What is organic business growth?
According to Investopedia, organic growth is the growth rate a company can achieve by increasing output and enhancing sales internally. Organic growth, often referred to as “true growth”, can happen through price reductions, finding more customers, or boosting output to current clients.
What is inorganic business growth?
Inorganic growth occurs when a business merges with or is acquired by another business.
How is growth measured?
There are many ways to measure the growth of your small business. The key is to be consistent over time so you have accurate benchmarks. Define what success will look like and decide exactly how to measure it.
The concept of benchmarking is more formally described as “the process of comparing one’s business processes and performance metrics to industry bests and best practices from other companies. Typically measured are quality, time, and cost.” (Wikipedia)
Advantages of organic growth
Organic growth has a much smaller upfront cost than inorganic growth. Combining with another company to spark inorganic growth can be expensive and require a large outlay of money at once.
Organic growth is also more flexible. When business is going well with the support and money to expand, organic growth can increase. On the other hand, if you find yourself understaffed or with cash flow problems, you can scale back.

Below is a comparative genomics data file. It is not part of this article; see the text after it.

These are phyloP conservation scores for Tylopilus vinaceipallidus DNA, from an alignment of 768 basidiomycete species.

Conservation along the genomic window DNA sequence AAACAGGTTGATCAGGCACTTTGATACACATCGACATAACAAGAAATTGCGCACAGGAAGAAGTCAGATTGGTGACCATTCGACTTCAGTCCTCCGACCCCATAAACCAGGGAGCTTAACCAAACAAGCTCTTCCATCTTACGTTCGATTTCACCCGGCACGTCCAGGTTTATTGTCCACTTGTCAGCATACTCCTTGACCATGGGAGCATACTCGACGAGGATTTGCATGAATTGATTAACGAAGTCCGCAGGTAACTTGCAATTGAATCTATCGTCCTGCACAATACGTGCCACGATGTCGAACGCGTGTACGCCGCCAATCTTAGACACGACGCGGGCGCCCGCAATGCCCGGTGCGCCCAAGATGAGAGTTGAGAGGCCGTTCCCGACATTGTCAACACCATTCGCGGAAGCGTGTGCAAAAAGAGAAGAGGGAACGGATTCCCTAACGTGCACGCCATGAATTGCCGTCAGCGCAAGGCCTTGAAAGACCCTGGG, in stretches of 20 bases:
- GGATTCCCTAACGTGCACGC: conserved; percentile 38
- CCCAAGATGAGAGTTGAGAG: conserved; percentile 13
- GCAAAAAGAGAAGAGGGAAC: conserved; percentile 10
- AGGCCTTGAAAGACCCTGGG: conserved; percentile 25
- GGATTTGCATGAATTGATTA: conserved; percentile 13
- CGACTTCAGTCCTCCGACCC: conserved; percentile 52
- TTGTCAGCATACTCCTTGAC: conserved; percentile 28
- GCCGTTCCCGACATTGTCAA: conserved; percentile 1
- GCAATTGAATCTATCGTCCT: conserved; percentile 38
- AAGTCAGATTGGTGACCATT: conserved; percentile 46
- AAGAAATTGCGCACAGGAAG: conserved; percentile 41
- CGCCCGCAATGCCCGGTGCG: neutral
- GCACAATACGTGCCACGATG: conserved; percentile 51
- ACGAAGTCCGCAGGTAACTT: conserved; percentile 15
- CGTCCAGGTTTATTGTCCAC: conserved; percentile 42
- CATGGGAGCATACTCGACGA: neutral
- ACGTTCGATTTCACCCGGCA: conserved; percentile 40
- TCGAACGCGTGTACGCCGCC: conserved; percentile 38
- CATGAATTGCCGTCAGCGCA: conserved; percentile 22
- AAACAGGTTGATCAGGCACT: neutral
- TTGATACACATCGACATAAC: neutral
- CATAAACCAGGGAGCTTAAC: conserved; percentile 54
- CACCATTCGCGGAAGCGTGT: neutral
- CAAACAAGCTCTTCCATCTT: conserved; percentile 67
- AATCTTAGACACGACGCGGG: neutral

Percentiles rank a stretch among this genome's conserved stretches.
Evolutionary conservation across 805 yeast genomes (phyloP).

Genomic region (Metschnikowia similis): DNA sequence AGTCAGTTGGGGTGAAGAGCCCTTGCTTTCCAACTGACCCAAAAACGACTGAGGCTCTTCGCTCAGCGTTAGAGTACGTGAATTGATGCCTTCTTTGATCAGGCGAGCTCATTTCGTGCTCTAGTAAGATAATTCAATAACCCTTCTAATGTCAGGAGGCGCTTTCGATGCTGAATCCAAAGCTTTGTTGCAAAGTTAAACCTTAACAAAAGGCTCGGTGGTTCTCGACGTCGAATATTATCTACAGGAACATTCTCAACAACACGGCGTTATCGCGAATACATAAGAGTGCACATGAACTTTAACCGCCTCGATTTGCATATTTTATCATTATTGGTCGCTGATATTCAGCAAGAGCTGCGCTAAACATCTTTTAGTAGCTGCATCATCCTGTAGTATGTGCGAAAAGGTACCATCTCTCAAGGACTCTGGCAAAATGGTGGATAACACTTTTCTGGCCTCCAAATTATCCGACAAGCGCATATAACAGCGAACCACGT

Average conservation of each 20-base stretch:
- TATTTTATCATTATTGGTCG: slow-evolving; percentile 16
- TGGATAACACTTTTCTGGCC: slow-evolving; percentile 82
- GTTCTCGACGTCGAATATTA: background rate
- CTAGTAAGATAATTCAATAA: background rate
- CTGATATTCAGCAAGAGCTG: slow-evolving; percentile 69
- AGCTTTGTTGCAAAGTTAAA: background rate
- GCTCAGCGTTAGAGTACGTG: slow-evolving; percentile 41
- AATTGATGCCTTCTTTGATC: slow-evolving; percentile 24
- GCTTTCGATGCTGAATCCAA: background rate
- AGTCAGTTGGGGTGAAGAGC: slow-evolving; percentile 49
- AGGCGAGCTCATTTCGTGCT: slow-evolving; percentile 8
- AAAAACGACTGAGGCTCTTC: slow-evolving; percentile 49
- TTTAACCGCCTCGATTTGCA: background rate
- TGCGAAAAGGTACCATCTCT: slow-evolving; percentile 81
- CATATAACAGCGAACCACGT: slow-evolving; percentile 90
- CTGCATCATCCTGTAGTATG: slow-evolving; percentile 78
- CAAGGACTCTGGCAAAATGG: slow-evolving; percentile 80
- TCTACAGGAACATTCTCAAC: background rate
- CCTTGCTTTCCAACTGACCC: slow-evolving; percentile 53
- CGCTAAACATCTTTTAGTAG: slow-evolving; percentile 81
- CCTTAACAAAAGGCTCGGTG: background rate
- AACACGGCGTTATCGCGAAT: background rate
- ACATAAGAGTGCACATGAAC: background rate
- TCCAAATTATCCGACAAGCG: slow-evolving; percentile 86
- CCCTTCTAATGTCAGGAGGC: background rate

Disadvantages of organic growth
Growth achieved may be dependent on the growth of the overall market. If your industry is down, it can be hard to expand. Organic growth is also much slower than inorganic growth.
Advantages of Inorganic Growth
Growing your business inorganically involves joining with another business through a merger or an acquisition. This presents less risk than external growth and immediately expands assets and market presence.
Your line of credit will be stronger because of the combined value of the two businesses. You can also benefit from the expertise of the employees who join your organization from the other business.
Disadvantages of Inorganic Growth
When you combine your business with another, your management responsibilities increase dramatically. You’ll have more employees, more assets, and you may expand in ways you didn’t anticipate. Most mergers and acquisitions require outside financing, meaning a bigger debt load. If income doesn’t increase, you might find it hard to repay that debt.
Examples of organic growth
Many SmartBiz Loans customers are growing through internal organic growth strategies. Here are a few:
Adding new products or services
Asha Waterstreet owns Tasteful Additions, a shop in upstate New York selling gourmet salts and vinegars in store and online. Business was going well but Waterstreet knew she could up sales with additional products. With low-cost funds from an SBA loan through a SmartBiz marketplace bank, she added luxury body products as well as tableware to her line up. Current customers bought more merchandise and new customers were attracted.
Improving sales and distribution
SmartBiz customer Randy Jacques owns Southern Utah’s The Tree Guy. As his business grew, Jacques realized that he needed additional equipment to keep up with demand. He used funds from an SBA loan to purchase equipment and is successfully expanding across the state.